This invited post is authored by Chris Mah, a Smithsonian National Museum of Natural History researcher. Chris is one of the world’s leading experts on starfish and echinoderms in general. He created and writes for Echinoblog, a one stop reading place for everything echinoderm. You can find him at Twitter at @echinoblog.
In September 2013, I broke the story about a mass sunflower starfish (Pycnopodia helianthoides) die-off in British Columbia. This developed into further accounts of Starfish Wasting ‘disease’ which is now recognized as “Starfish Wasting Syndrome” (because the nature of the causative agent is unknown) and since been reported from California and now Washington state.
The “disease” causes white lesions and tissue necrosis (death and decomposition), eventually resulting in arm loss and overall body collapse (the “wasting” part of the disease’s name). The disease has been observed in multiple starfish species but seems to have been noticed most heavily in sunflower starfish (Pycnopodia helianthoides) and ochre stars (Pisaster ochraceus).
Some have become concerned that there is a direct influence from Fukushima. Much of this seems unlikely. Deep-Sea News (among many other sources) have presented excellent reviews of data that can help the rational person make sense from some of the confusing deluge of misinformation.
Here, I continue this theme. Addressing a concern that has been brought up by many. But really, three simple observations discount any direct relationship….
- Starfish Wasting Disease/Syndrome (SWD/SWS) pre-Dates Fukushima by 3 to 15 years. This is probably the most self-evident of reasons. One of the earliest accounts of starfish wasting disease was recorded from Southern California (Channel Islands) in 1997 (pdf). The account of SWS in British Columbia was first documented by Bates et al. in 2009, and their data was collected in 2008. Fukushima? March 2011.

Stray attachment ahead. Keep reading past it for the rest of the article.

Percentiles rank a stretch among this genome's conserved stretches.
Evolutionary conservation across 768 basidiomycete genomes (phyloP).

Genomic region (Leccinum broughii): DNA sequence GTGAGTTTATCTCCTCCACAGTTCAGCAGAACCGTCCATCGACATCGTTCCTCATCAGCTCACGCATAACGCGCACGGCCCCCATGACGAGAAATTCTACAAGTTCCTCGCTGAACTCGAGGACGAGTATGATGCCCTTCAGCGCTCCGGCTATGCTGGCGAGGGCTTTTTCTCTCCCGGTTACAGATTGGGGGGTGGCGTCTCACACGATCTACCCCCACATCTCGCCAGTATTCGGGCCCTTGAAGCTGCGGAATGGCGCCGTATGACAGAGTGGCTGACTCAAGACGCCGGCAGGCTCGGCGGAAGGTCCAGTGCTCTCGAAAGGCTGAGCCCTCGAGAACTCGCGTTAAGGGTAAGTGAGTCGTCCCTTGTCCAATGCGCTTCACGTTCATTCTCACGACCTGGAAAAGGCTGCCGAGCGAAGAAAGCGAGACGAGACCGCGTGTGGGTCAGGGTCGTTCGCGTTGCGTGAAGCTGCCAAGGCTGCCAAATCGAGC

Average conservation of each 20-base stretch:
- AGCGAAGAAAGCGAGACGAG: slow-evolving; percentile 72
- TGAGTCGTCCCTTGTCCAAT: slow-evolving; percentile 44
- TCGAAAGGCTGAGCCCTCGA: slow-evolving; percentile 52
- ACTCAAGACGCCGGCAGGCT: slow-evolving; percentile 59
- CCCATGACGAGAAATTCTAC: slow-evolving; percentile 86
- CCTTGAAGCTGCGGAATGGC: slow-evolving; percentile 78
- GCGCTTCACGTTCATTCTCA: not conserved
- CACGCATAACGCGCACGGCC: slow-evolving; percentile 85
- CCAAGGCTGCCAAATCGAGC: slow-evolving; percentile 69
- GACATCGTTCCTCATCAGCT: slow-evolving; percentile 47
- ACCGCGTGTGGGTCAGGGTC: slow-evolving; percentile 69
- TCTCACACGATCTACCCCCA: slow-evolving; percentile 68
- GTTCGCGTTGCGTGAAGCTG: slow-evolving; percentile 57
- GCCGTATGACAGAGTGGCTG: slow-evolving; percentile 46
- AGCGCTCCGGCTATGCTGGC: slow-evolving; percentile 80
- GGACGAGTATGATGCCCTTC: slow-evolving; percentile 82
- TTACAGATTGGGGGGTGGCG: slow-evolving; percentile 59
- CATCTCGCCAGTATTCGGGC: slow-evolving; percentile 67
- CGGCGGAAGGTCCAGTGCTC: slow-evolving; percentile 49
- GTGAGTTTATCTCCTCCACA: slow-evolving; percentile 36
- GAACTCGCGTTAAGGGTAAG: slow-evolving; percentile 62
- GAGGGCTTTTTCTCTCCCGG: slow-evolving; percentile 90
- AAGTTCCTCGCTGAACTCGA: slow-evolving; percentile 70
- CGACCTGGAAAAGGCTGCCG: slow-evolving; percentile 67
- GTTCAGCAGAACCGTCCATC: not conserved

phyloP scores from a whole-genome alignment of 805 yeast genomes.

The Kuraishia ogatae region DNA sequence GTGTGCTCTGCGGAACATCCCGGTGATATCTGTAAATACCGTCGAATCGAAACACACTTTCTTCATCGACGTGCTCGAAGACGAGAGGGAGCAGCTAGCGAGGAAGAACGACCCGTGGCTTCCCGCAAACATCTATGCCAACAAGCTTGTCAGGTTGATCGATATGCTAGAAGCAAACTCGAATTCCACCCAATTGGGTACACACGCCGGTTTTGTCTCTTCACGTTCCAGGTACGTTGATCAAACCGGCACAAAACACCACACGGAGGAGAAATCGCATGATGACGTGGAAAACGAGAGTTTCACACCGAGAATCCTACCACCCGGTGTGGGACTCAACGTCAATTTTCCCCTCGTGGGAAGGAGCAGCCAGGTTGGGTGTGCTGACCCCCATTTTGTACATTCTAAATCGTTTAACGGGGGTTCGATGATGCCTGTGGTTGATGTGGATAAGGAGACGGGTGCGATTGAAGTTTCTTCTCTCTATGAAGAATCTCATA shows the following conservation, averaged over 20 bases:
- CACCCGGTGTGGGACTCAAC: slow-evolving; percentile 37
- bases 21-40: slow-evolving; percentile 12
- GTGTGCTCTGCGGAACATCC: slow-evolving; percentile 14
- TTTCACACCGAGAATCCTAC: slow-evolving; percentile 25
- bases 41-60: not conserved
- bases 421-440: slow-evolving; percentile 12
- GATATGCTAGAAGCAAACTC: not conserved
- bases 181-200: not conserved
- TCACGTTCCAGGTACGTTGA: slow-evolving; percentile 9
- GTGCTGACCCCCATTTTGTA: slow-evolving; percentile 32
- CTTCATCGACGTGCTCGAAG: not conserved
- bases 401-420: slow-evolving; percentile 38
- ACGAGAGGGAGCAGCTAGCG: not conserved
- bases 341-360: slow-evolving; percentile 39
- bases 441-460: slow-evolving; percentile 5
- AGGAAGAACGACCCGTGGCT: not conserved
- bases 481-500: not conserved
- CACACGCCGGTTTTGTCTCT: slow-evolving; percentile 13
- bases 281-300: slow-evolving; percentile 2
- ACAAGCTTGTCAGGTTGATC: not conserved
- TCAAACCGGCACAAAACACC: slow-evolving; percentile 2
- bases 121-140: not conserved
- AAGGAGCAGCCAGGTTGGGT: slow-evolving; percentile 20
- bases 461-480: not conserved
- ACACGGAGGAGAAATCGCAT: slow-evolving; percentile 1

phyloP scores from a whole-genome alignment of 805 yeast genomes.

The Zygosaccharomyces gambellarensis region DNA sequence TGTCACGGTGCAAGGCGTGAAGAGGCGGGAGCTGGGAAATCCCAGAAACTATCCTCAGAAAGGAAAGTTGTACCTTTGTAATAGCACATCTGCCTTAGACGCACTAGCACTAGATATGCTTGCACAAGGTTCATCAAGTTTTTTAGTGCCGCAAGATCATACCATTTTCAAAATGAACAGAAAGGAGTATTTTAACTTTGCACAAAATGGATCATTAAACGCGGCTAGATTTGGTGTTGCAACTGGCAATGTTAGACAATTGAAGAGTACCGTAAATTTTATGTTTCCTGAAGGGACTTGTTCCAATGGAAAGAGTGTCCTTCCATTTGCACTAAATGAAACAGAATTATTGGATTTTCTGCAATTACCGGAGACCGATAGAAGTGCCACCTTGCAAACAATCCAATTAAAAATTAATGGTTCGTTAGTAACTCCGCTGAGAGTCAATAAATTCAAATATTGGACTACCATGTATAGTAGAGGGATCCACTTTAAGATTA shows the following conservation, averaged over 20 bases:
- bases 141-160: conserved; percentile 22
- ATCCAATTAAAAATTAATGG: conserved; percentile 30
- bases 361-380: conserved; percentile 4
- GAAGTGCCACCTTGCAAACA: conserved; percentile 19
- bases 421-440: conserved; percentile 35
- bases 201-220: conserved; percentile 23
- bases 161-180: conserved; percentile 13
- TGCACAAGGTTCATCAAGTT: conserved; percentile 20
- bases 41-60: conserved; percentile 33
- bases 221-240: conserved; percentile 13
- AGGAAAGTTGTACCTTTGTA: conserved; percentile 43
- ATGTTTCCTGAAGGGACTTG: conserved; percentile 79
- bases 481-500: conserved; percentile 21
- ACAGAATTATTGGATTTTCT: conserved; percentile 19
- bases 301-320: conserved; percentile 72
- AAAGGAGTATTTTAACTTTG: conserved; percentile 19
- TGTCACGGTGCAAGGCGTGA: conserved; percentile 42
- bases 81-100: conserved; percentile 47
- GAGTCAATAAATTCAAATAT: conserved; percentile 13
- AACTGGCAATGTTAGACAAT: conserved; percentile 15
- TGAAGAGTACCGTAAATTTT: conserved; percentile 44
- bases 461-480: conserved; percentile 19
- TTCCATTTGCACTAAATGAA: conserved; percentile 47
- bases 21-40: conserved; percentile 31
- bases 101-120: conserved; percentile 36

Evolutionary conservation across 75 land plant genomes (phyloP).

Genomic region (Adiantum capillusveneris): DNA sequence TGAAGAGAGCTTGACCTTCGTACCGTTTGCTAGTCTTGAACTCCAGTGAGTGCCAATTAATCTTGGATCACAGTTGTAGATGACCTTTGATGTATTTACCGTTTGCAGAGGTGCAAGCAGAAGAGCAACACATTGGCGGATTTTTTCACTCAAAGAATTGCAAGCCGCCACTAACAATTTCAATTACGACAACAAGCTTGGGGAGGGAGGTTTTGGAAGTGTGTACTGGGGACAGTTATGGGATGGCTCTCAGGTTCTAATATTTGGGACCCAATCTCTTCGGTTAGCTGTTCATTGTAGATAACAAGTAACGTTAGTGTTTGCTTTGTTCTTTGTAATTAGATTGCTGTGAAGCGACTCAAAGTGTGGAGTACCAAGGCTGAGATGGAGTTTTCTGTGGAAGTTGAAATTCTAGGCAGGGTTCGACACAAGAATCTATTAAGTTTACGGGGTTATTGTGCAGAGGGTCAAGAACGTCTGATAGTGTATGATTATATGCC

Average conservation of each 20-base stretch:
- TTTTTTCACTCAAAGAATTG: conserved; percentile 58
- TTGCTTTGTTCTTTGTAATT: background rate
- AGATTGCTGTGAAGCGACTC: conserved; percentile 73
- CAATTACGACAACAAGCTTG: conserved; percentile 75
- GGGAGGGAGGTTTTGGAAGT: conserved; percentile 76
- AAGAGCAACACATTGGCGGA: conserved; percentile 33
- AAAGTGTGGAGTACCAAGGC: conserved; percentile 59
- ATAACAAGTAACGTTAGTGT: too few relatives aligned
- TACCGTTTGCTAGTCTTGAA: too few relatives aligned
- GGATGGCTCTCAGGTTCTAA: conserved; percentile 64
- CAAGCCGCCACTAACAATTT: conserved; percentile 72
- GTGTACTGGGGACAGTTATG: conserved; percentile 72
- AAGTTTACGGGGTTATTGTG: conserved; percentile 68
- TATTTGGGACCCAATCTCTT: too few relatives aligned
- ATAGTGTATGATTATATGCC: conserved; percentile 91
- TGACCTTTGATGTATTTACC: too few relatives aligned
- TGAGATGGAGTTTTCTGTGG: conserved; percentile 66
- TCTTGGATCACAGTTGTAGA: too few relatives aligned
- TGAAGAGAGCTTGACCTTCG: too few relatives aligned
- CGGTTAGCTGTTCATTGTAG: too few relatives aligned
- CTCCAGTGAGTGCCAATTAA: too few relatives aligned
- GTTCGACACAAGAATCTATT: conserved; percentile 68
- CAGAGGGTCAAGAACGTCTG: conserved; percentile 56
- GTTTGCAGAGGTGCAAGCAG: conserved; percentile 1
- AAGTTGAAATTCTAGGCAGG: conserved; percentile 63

- Starfish Wasting Syndrome Occurs on the East Coast as well as the Pacific. Many of the accounts alleging a Fukushima connection to Starfish Wasting Syndrome forget that there are also accounts of SWS on the east coast of the United States affecting the asteriid Asterias rubens. There is no evidence (or apparent mechanism) for Fukushima radiation to have reached the east coast and therefore the Fukushima idea is again not supported.
- No other life in these regions seems to have been affected. If we watch the original British Columbia Pycnopodia die-off videos, and the later Washington state die-off vidoes, one cannot help but notice that other than the starfish, EVERYTHING else remains alive. Fish. Seaweed, encrusting animals. etc.
the WA video
Viewing ANY of the pictures or videos from other accounts shows that only the sea stars are affected. If there were waves of Fukushima radiation pouring onto the coast-and “melting” all the starfish as some folks would suggest, EVERYTHING would be dead. Not just the sea stars. Note also that all the divers involved in these surveys have reported NO ill effects.
Unfortunately, we have no data on the actual agent that causes SWS. Within the grand realm of possibility there is always a (slim?) possibility there is a connection with Fukushima, but nothing we’ve seen gives us any reason to think that.
More Likely Reasons?
Speculation has suggested bacterial or viral sources. But invertebrate diseases can be complicated. The disease only seems to affect sea stars. Nothing else. This implies a biological cause with a very specific relationship. Possibly a bacteria or virus. But just as possibly some other type of infection resulting from a protist or fungi?
It also seems possible that it could be a disease similar to coral bleaching, where subcuticular bacteria of sea stars (as documented here) might be affected adversely. Or perhaps a combination? In conjunction with some environmental change, such as water temperature? The original series of papers by Amanda Bates indicated there was an association of the diseae with water temperature.
Our study of this event has just begun. Ongoing data collection and research have started. We shall see where it takes us…